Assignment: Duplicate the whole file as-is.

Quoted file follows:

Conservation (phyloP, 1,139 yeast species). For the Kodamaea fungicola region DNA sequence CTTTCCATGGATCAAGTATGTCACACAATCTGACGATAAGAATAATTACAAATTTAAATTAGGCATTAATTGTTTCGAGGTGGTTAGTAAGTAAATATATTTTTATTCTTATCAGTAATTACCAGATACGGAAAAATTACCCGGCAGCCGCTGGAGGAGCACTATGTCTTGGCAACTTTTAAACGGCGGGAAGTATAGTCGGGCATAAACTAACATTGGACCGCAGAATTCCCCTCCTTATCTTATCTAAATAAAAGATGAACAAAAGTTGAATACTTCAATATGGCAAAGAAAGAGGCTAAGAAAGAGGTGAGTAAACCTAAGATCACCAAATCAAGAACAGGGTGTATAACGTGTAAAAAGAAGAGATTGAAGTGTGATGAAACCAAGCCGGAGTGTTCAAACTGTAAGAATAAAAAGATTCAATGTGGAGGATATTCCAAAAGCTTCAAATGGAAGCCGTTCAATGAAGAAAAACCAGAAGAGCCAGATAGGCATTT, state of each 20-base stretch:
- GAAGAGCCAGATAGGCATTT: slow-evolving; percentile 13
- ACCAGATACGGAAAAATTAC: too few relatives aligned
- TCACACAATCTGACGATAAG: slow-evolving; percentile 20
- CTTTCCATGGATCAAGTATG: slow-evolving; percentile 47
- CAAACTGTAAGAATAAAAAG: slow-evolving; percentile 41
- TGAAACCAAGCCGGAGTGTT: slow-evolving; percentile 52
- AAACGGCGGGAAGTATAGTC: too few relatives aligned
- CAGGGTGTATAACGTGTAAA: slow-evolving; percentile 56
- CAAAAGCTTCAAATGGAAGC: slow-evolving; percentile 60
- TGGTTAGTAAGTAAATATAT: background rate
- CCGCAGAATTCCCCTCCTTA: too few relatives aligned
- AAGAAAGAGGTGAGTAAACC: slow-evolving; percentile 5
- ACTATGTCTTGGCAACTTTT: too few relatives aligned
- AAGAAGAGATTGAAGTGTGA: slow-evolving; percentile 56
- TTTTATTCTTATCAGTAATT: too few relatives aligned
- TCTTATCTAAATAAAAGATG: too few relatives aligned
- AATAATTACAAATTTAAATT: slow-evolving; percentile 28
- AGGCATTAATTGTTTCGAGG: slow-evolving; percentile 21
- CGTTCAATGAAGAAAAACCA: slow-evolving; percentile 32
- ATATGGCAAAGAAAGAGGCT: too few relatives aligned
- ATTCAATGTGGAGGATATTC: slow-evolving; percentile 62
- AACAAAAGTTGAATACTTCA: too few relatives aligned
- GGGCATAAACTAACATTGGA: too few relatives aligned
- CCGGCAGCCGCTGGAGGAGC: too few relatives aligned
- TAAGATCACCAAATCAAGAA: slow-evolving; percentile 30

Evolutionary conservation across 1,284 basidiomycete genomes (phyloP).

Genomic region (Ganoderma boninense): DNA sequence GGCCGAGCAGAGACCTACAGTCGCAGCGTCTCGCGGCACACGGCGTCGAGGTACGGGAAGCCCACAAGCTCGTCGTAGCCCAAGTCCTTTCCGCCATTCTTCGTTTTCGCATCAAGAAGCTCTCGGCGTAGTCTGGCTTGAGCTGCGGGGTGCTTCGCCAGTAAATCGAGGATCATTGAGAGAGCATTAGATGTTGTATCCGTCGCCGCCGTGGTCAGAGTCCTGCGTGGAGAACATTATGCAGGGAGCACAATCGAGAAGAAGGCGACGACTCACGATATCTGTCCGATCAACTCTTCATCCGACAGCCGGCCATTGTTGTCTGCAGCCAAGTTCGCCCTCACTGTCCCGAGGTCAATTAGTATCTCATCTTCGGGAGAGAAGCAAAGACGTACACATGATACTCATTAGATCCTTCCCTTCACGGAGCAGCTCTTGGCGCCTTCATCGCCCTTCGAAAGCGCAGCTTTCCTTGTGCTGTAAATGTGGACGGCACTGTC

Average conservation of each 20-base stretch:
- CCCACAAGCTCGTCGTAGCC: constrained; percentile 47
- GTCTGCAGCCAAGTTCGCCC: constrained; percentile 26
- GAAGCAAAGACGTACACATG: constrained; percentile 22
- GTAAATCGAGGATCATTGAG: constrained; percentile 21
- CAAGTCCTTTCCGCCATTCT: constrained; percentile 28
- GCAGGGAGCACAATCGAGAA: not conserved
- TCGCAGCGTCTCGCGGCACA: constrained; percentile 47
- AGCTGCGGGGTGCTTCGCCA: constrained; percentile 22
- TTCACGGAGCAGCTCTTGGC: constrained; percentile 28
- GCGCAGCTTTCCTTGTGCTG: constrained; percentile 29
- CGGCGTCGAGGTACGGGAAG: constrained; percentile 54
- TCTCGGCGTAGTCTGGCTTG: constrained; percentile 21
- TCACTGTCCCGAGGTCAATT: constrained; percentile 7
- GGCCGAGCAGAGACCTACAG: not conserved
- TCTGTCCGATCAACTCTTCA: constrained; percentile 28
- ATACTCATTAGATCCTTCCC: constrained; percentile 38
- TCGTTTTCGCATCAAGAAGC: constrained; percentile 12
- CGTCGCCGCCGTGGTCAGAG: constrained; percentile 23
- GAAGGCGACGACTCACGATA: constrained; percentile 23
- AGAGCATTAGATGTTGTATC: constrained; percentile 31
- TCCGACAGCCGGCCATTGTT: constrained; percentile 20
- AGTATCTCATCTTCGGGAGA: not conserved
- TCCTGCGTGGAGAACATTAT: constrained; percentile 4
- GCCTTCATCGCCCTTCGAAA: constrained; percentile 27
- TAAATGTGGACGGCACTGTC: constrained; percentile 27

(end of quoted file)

Conservation (phyloP, 1,139 yeast species). For the Kodamaea fungicola region DNA sequence CTTTCCATGGATCAAGTATGTCACACAATCTGACGATAAGAATAATTACAAATTTAAATTAGGCATTAATTGTTTCGAGGTGGTTAGTAAGTAAATATATTTTTATTCTTATCAGTAATTACCAGATACGGAAAAATTACCCGGCAGCCGCTGGAGGAGCACTATGTCTTGGCAACTTTTAAACGGCGGGAAGTATAGTCGGGCATAAACTAACATTGGACCGCAGAATTCCCCTCCTTATCTTATCTAAATAAAAGATGAACAAAAGTTGAATACTTCAATATGGCAAAGAAAGAGGCTAAGAAAGAGGTGAGTAAACCTAAGATCACCAAATCAAGAACAGGGTGTATAACGTGTAAAAAGAAGAGATTGAAGTGTGATGAAACCAAGCCGGAGTGTTCAAACTGTAAGAATAAAAAGATTCAATGTGGAGGATATTCCAAAAGCTTCAAATGGAAGCCGTTCAATGAAGAAAAACCAGAAGAGCCAGATAGGCATTT, state of each 20-base stretch:
- GAAGAGCCAGATAGGCATTT: slow-evolving; percentile 13
- ACCAGATACGGAAAAATTAC: too few relatives aligned
- TCACACAATCTGACGATAAG: slow-evolving; percentile 20
- CTTTCCATGGATCAAGTATG: slow-evolving; percentile 47
- CAAACTGTAAGAATAAAAAG: slow-evolving; percentile 41
- TGAAACCAAGCCGGAGTGTT: slow-evolving; percentile 52
- AAACGGCGGGAAGTATAGTC: too few relatives aligned
- CAGGGTGTATAACGTGTAAA: slow-evolving; percentile 56
- CAAAAGCTTCAAATGGAAGC: slow-evolving; percentile 60
- TGGTTAGTAAGTAAATATAT: background rate
- CCGCAGAATTCCCCTCCTTA: too few relatives aligned
- AAGAAAGAGGTGAGTAAACC: slow-evolving; percentile 5
- ACTATGTCTTGGCAACTTTT: too few relatives aligned
- AAGAAGAGATTGAAGTGTGA: slow-evolving; percentile 56
- TTTTATTCTTATCAGTAATT: too few relatives aligned
- TCTTATCTAAATAAAAGATG: too few relatives aligned
- AATAATTACAAATTTAAATT: slow-evolving; percentile 28
- AGGCATTAATTGTTTCGAGG: slow-evolving; percentile 21
- CGTTCAATGAAGAAAAACCA: slow-evolving; percentile 32
- ATATGGCAAAGAAAGAGGCT: too few relatives aligned
- ATTCAATGTGGAGGATATTC: slow-evolving; percentile 62
- AACAAAAGTTGAATACTTCA: too few relatives aligned
- GGGCATAAACTAACATTGGA: too few relatives aligned
- CCGGCAGCCGCTGGAGGAGC: too few relatives aligned
- TAAGATCACCAAATCAAGAA: slow-evolving; percentile 30

Evolutionary conservation across 1,284 basidiomycete genomes (phyloP).

Genomic region (Ganoderma boninense): DNA sequence GGCCGAGCAGAGACCTACAGTCGCAGCGTCTCGCGGCACACGGCGTCGAGGTACGGGAAGCCCACAAGCTCGTCGTAGCCCAAGTCCTTTCCGCCATTCTTCGTTTTCGCATCAAGAAGCTCTCGGCGTAGTCTGGCTTGAGCTGCGGGGTGCTTCGCCAGTAAATCGAGGATCATTGAGAGAGCATTAGATGTTGTATCCGTCGCCGCCGTGGTCAGAGTCCTGCGTGGAGAACATTATGCAGGGAGCACAATCGAGAAGAAGGCGACGACTCACGATATCTGTCCGATCAACTCTTCATCCGACAGCCGGCCATTGTTGTCTGCAGCCAAGTTCGCCCTCACTGTCCCGAGGTCAATTAGTATCTCATCTTCGGGAGAGAAGCAAAGACGTACACATGATACTCATTAGATCCTTCCCTTCACGGAGCAGCTCTTGGCGCCTTCATCGCCCTTCGAAAGCGCAGCTTTCCTTGTGCTGTAAATGTGGACGGCACTGTC

Average conservation of each 20-base stretch:
- CCCACAAGCTCGTCGTAGCC: constrained; percentile 47
- GTCTGCAGCCAAGTTCGCCC: constrained; percentile 26
- GAAGCAAAGACGTACACATG: constrained; percentile 22
- GTAAATCGAGGATCATTGAG: constrained; percentile 21
- CAAGTCCTTTCCGCCATTCT: constrained; percentile 28
- GCAGGGAGCACAATCGAGAA: not conserved
- TCGCAGCGTCTCGCGGCACA: constrained; percentile 47
- AGCTGCGGGGTGCTTCGCCA: constrained; percentile 22
- TTCACGGAGCAGCTCTTGGC: constrained; percentile 28
- GCGCAGCTTTCCTTGTGCTG: constrained; percentile 29
- CGGCGTCGAGGTACGGGAAG: constrained; percentile 54
- TCTCGGCGTAGTCTGGCTTG: constrained; percentile 21
- TCACTGTCCCGAGGTCAATT: constrained; percentile 7
- GGCCGAGCAGAGACCTACAG: not conserved
- TCTGTCCGATCAACTCTTCA: constrained; percentile 28
- ATACTCATTAGATCCTTCCC: constrained; percentile 38
- TCGTTTTCGCATCAAGAAGC: constrained; percentile 12
- CGTCGCCGCCGTGGTCAGAG: constrained; percentile 23
- GAAGGCGACGACTCACGATA: constrained; percentile 23
- AGAGCATTAGATGTTGTATC: constrained; percentile 31
- TCCGACAGCCGGCCATTGTT: constrained; percentile 20
- AGTATCTCATCTTCGGGAGA: not conserved
- TCCTGCGTGGAGAACATTAT: constrained; percentile 4
- GCCTTCATCGCCCTTCGAAA: constrained; percentile 27
- TAAATGTGGACGGCACTGTC: constrained; percentile 27